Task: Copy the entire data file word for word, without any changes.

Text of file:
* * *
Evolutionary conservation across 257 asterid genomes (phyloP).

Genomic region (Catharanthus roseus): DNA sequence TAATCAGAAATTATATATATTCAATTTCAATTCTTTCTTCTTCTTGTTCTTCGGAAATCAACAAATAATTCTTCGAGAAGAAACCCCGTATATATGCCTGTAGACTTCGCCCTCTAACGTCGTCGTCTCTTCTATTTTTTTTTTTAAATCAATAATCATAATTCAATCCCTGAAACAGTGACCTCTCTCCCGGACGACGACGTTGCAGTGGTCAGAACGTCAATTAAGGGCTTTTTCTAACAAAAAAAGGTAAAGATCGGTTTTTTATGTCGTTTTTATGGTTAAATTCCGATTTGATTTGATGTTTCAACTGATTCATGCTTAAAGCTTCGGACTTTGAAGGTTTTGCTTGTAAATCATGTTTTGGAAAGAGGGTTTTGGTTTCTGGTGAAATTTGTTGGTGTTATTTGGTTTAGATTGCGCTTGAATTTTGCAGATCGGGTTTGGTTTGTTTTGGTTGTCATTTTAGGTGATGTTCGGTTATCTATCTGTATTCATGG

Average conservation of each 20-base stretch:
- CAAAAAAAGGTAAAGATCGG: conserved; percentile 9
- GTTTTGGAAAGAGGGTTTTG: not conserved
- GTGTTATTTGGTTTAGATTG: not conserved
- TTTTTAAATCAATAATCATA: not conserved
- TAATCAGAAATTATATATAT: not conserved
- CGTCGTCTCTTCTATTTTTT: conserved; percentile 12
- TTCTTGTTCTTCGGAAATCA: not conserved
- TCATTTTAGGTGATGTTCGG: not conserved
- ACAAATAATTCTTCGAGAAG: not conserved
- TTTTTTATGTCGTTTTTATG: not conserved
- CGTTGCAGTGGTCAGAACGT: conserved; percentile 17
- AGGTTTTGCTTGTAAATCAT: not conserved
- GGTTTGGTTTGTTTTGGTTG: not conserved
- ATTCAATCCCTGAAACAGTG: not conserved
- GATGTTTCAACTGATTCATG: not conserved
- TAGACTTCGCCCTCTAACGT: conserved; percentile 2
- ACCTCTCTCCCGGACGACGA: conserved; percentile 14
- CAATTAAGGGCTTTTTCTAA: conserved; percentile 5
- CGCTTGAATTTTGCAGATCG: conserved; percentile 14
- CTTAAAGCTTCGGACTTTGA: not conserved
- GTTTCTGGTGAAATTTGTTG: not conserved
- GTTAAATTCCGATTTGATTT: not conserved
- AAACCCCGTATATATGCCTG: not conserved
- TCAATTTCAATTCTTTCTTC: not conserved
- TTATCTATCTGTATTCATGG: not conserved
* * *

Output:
Evolutionary conservation across 257 asterid genomes (phyloP).

Genomic region (Catharanthus roseus): DNA sequence TAATCAGAAATTATATATATTCAATTTCAATTCTTTCTTCTTCTTGTTCTTCGGAAATCAACAAATAATTCTTCGAGAAGAAACCCCGTATATATGCCTGTAGACTTCGCCCTCTAACGTCGTCGTCTCTTCTATTTTTTTTTTTAAATCAATAATCATAATTCAATCCCTGAAACAGTGACCTCTCTCCCGGACGACGACGTTGCAGTGGTCAGAACGTCAATTAAGGGCTTTTTCTAACAAAAAAAGGTAAAGATCGGTTTTTTATGTCGTTTTTATGGTTAAATTCCGATTTGATTTGATGTTTCAACTGATTCATGCTTAAAGCTTCGGACTTTGAAGGTTTTGCTTGTAAATCATGTTTTGGAAAGAGGGTTTTGGTTTCTGGTGAAATTTGTTGGTGTTATTTGGTTTAGATTGCGCTTGAATTTTGCAGATCGGGTTTGGTTTGTTTTGGTTGTCATTTTAGGTGATGTTCGGTTATCTATCTGTATTCATGG

Average conservation of each 20-base stretch:
- CAAAAAAAGGTAAAGATCGG: conserved; percentile 9
- GTTTTGGAAAGAGGGTTTTG: not conserved
- GTGTTATTTGGTTTAGATTG: not conserved
- TTTTTAAATCAATAATCATA: not conserved
- TAATCAGAAATTATATATAT: not conserved
- CGTCGTCTCTTCTATTTTTT: conserved; percentile 12
- TTCTTGTTCTTCGGAAATCA: not conserved
- TCATTTTAGGTGATGTTCGG: not conserved
- ACAAATAATTCTTCGAGAAG: not conserved
- TTTTTTATGTCGTTTTTATG: not conserved
- CGTTGCAGTGGTCAGAACGT: conserved; percentile 17
- AGGTTTTGCTTGTAAATCAT: not conserved
- GGTTTGGTTTGTTTTGGTTG: not conserved
- ATTCAATCCCTGAAACAGTG: not conserved
- GATGTTTCAACTGATTCATG: not conserved
- TAGACTTCGCCCTCTAACGT: conserved; percentile 2
- ACCTCTCTCCCGGACGACGA: conserved; percentile 14
- CAATTAAGGGCTTTTTCTAA: conserved; percentile 5
- CGCTTGAATTTTGCAGATCG: conserved; percentile 14
- CTTAAAGCTTCGGACTTTGA: not conserved
- GTTTCTGGTGAAATTTGTTG: not conserved
- GTTAAATTCCGATTTGATTT: not conserved
- AAACCCCGTATATATGCCTG: not conserved
- TCAATTTCAATTCTTTCTTC: not conserved
- TTATCTATCTGTATTCATGG: not conserved